Following more than three years of uncertainty surrounding the hazard-based cut-off criteria in the European Union, the regulatory haze is finally clearing. Consequently, registration harmonization in the EU could be more streamlined, and mutual recognition across zones becomes possible during the re-registration process.
The new Regulation (EC) No. 1107/2009 was first published Nov. 24, 2009, and it entered into force later the same year. It became applicable to be used in all member states from June 14, 2011, which means all new substances or those under Annex 1 Renewal are subject to the new regulation.
One major point of the new regulation is in the area of mutual recognition for pesticide registrations. This application for mutual recognition will be achieved by a new zonal approach, enabling applications between member states belonging to different zones possible. Further to this, another main element of the regulation implementation is cut-off criteria for risk assessments. Here, the new regulation brings some clarity, but in certain cases also confusion. In this article, we will highlight some of the critical changes to the old regulation.
No registration may be granted when a substance falls into one of three criteria: persistent organic pollutant; persistent bio accumulative, toxic; or very persistent, very bio accumulative.
They are strict criteria but well defined (see sidebar at right).
One of the ecotoxicological cut-off criteria that are defined in ANNEX II Chapter 3.8.2 of the regulation deals with endocrine effects. A significant difference caused directly by the regulation is in relation to endocrine properties. Under the new regulation, a substance should not be approved if a generally accepted study proves it has an endocrine adverse effect to a non-target organism in the ecotoxicological area, which is not negligible under the proposed conditions of use.
As the US Environmental Protection Agency Endocrine Disruption Screening Program is on-going, a number of data are collected that may also be used for the evaluation in the EU, just as the EPA’s Office of Chemical Safety and Pollution Prevention guidelines are generally accepted. So the results of these studies, albeit momentarily – mainly the fish screen and the amphibian metamorphosis study requested in EDSP Tier 1 – may have an impact on EU registration. All GLP studies must be disclosed by the applicant and those substances that are designed for screening a risk, in turn leading to higher Tier Studies, may also have an impact on the EU registration. For this reason, a number of registrants are very conscious with regard to the EDSP Tier 1 results.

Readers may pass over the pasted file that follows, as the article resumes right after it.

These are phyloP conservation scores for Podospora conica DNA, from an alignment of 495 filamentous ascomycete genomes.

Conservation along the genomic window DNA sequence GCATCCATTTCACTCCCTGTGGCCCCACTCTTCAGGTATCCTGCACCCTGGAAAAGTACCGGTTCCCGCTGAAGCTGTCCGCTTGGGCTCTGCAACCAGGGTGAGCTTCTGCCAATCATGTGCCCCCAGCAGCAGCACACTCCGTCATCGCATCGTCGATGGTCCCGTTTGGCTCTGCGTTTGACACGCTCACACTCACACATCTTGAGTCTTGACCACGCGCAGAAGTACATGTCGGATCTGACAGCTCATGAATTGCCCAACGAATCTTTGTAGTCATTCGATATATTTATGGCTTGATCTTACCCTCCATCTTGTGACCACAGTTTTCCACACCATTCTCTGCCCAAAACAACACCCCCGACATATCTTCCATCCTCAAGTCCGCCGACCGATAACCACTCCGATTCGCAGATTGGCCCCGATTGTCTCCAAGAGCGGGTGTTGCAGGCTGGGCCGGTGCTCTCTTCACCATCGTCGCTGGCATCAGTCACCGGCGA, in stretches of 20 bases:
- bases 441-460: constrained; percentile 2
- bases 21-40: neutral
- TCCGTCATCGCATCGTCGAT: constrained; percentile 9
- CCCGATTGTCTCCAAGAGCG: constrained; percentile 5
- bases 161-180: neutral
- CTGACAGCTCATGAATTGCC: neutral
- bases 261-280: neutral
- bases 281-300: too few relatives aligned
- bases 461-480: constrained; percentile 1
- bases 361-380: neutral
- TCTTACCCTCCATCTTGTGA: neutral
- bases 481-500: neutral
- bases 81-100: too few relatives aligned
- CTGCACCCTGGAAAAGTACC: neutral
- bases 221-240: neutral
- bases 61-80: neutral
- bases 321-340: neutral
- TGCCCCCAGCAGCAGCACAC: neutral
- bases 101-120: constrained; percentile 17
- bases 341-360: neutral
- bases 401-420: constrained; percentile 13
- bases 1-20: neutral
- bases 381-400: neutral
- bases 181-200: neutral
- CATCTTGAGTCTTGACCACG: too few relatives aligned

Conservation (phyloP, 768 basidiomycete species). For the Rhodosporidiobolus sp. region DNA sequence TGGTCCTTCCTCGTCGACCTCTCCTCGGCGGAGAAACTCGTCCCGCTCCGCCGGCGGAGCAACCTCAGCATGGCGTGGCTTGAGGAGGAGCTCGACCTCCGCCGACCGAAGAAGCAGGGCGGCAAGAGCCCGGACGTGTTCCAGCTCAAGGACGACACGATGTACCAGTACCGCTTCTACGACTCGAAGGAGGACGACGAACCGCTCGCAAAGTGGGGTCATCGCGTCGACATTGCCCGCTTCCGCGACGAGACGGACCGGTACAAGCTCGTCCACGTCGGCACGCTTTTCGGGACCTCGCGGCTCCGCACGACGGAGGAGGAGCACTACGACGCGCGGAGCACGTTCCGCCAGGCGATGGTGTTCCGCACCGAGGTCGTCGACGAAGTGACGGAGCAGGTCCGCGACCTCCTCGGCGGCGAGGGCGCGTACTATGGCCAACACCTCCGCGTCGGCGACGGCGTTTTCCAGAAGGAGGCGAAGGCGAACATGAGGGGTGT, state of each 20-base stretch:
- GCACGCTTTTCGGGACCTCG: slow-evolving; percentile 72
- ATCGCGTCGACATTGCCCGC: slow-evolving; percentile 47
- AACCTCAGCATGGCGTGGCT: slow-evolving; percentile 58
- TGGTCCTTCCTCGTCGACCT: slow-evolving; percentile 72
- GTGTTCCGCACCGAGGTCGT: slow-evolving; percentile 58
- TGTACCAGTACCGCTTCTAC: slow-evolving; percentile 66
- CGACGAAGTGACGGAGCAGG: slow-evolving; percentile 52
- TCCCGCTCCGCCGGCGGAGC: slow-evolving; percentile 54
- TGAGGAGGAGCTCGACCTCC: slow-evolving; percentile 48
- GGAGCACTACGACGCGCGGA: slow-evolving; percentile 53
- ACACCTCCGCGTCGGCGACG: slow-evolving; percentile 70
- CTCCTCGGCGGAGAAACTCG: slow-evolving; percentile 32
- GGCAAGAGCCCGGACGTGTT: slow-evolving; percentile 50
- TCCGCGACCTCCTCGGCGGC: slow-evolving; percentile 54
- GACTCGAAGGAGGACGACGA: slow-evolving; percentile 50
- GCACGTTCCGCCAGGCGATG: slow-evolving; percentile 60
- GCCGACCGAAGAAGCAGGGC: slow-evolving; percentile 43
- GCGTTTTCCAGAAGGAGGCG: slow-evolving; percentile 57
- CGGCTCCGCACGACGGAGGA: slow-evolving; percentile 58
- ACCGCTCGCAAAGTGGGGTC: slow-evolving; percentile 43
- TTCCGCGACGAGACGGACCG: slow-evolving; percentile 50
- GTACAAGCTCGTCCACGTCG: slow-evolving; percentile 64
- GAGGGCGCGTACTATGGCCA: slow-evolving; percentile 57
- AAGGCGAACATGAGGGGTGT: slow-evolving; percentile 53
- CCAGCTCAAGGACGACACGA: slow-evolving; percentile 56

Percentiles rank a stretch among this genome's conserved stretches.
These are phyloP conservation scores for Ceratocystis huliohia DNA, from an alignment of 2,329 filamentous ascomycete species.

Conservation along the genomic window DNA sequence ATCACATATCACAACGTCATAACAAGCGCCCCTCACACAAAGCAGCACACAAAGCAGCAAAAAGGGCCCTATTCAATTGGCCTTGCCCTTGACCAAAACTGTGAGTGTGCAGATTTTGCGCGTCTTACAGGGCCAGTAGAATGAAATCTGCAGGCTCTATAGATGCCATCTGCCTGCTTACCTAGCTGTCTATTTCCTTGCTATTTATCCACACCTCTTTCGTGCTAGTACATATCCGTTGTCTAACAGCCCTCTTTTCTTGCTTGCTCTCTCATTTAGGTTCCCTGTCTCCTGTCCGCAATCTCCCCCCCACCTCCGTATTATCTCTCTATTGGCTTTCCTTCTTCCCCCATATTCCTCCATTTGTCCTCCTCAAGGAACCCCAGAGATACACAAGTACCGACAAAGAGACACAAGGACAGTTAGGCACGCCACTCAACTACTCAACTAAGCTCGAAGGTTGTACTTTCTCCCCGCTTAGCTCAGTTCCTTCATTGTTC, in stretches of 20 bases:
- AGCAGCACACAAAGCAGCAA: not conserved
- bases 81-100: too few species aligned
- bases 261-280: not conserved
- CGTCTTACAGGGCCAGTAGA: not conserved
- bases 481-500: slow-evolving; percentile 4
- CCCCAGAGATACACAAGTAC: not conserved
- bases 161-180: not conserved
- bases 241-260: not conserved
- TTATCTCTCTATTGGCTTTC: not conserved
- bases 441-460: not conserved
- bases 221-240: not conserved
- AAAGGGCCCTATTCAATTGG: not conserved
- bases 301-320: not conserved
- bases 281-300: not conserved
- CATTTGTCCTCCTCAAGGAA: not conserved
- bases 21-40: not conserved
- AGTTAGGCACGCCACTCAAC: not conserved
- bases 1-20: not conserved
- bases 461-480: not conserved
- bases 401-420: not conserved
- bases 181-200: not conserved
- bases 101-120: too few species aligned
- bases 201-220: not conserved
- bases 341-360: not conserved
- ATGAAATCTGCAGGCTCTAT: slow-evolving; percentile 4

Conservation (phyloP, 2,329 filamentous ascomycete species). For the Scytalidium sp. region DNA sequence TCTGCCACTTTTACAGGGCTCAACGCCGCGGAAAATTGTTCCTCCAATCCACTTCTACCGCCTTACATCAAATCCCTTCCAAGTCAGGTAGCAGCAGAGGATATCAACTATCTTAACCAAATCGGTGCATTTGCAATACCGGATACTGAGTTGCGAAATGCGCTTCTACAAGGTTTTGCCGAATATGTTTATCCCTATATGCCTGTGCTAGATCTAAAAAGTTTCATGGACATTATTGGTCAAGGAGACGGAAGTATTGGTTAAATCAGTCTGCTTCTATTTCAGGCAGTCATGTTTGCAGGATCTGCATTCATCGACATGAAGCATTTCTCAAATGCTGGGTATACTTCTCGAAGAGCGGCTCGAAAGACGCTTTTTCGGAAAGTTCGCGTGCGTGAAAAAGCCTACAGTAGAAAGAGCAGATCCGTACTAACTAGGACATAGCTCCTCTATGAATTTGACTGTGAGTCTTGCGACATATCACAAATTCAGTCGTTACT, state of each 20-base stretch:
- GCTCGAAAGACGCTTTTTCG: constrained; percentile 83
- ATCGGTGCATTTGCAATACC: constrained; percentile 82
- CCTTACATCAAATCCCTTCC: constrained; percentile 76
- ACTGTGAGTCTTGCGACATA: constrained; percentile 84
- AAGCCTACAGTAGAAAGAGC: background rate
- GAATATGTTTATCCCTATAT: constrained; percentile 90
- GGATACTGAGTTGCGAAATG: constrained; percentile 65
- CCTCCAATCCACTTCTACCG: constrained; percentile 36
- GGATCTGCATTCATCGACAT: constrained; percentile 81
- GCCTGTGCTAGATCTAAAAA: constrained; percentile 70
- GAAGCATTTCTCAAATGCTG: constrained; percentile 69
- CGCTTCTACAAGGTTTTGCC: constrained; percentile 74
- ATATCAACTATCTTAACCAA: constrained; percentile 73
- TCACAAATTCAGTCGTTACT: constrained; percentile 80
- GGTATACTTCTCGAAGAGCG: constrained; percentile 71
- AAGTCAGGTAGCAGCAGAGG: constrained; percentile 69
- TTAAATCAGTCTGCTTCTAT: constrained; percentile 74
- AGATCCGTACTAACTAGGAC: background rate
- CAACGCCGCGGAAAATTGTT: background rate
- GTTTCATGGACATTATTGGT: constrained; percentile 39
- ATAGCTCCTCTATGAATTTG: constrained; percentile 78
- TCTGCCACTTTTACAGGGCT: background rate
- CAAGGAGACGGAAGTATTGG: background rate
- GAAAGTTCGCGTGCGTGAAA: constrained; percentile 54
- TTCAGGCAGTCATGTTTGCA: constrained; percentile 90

Another ecotoxicological cut-off criteria to focus on is defined in ANNEX II Chapter 3.8.3 of the regulation and deals with effects to honeybees.
For a number of years, cases have been reported where honey bees appeared to be affected as non-target organisms by the use of plant protection products. Germany and other EU countries always had a regard on these possible side effects in their national registration. Now, one chapter in the new regulation deals with the effects on honey bee colonies and their survival, taking into account the effects on honey bee larvae and behavior. New tests are devolved or modified for assessing this risk, which is now widely accepted, particularly bee brood and larvae studies under defined conditions.
Zonal Approach and Mutual Recognition
Another new approach is zonal registration, which should lead to much improved mutual recognition within the EU. For this purpose, a new zonal distribution for the EU has been introduced with a particular regard to taking into account the growing number of member states. The ANNEX I of the Regulation describes these new zones (see map).
Within these zones, one Zonal Rapporteur Member state (Z-RMS) should evaluate the dossiers and have all relevant meetings with the applicant. The other remaining member states should then accept the decision of the Z-RMS thereby facilitating mutual recognition. However, the remaining member states can reject the decision of the Z-RMS for their territory based on various reasons, including national criteria for risk assessments – such as surface/ground water – or lack of sufficient data relevant to the European and Mediterranean Plant Protection Organization’s (EPPO) climatic zones where they are located, as the EU zones are different to the EPPO climatic zones.
For example, France is now entirely in EU registration Zone C, whereas for the EPPO climatic zones it is divided between the Mediterranean and the Maritime zones. Or Poland, which is in EU Registration Zone B, but it is the only member state in this zone that is within the EPPO North-East climatic zone. So these countries may ask at least for different efficacy data, which could make mutual recognition difficult. Another example: Germany as the Z-RMS accepts data from the UK and Ireland, but Poland, as the remaining member state, does not consider the efficacy data from the Maritime climatic zone fully relevant and requests more data from the North-East climatic zone.
Overall, there are positive points as timelines for the processes are well-defined and certain rules for mutual recognition are set up for the first time. Although it might not yet be perfect, it is a good start.
The crop protection industry will continue to evaluate the rule and propose exceptions when appropriate, but in the meantime, the new rule offers superior guidance compared to the old rule, which lacked specific definitions on cut-off criteria.
Dr. Andreas Wais is managing director of Eurofins Regulatory AG in Switzerland. He can be contacted at AndreasWais@eurofins.com.